Louvre, Islam og det trehodete trollet. Om makt og politikk, sekularisme og annet i franske museer

Bjarne Rogan


Louvre, Islam and the Three-headed Troll. On Power and Politics, secularism and more in French Museums.

The reception of French museum exhibitions varies significantly between the French and the non-French public, especially the Anglo-American. This was clearly demonstrated when the Branly museum â an ââ¬Ëanthropological art museumââ¬â¢ â was inaugurated in 2006. The same phenomenon can be observed in the Grand Louvre â Franceââ¬â¢s foremost museum of fine arts. This springââ¬â¢s exhibition on German art in Louvre was considered a scandal from a German point of view. The main case study, however, is Louvreââ¬â¢s new museum of Islamic art, which was inaugurated in 2012. The reasons are threefold: French republican universalism, which claims a French-western hegemony in matters of aesthetics; French secularism (laïcité), which forbids anything religious in public institutions; and French anti-communautarisme, which fights communities based on ethnicity within the Republic. These three mechanisms â or ideologies â steer museum and exhibition practices in a way that is difficult to grasp for a foreigner. And they make the museum a place where power is exerted in a more intricate way than other Western observers are used to, and more efficiently than the public authoritiesââ¬â¢ use of museums to political ends.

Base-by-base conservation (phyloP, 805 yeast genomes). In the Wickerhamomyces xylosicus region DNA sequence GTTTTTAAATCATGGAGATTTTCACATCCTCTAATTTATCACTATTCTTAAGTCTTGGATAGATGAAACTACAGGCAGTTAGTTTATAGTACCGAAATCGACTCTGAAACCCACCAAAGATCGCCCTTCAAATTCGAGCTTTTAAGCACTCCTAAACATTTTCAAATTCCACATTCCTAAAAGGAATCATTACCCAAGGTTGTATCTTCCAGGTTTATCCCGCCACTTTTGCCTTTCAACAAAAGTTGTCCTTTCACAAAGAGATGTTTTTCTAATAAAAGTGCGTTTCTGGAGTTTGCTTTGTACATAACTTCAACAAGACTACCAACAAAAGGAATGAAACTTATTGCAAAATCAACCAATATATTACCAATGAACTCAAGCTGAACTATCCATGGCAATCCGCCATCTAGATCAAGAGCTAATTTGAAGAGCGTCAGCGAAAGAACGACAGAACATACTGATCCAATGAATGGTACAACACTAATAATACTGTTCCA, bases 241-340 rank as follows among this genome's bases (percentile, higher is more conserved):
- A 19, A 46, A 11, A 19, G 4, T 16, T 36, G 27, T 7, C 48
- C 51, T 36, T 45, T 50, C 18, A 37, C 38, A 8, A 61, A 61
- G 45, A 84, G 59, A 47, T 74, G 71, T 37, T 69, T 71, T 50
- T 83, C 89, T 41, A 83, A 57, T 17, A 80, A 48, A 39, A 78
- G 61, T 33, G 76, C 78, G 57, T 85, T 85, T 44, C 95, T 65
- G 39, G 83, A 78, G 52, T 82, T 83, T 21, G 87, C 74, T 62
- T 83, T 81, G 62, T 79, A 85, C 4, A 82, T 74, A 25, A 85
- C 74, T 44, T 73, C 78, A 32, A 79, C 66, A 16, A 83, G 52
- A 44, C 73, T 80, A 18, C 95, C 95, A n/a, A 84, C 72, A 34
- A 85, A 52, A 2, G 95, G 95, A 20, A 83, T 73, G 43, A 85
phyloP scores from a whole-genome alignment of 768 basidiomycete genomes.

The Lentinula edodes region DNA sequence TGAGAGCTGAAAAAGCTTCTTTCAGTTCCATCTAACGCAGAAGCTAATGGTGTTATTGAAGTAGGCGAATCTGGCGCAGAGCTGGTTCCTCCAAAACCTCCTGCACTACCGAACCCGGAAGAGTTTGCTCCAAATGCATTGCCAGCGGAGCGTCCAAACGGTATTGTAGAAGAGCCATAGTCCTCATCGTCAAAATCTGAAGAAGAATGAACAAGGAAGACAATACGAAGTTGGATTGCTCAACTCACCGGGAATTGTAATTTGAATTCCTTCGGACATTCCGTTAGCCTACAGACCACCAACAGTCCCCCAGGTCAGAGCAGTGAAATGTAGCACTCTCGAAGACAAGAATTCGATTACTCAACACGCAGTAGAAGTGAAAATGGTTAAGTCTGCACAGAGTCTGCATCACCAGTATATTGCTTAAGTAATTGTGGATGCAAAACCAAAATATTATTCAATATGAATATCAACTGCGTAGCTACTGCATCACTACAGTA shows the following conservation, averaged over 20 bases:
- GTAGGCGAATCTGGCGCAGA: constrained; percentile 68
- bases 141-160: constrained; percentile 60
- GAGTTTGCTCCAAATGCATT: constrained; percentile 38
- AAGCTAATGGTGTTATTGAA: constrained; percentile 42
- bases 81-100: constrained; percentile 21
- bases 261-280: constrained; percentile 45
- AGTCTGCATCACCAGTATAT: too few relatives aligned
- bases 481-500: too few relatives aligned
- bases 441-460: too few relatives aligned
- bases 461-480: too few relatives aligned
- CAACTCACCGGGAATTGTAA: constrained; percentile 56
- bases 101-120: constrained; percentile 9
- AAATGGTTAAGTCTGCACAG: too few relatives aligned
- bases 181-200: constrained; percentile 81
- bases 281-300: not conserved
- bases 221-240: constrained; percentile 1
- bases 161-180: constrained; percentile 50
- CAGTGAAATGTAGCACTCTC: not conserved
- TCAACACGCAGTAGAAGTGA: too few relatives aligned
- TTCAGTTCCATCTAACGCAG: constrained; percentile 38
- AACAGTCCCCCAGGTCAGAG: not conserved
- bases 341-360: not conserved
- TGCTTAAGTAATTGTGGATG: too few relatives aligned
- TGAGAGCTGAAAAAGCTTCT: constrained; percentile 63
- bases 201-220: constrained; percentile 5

Emneord (Nøkkelord)

Museum, Louvre, power, Islamic art, Branly, secularism, aesthetics, universalism



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ISSN 2387-6727

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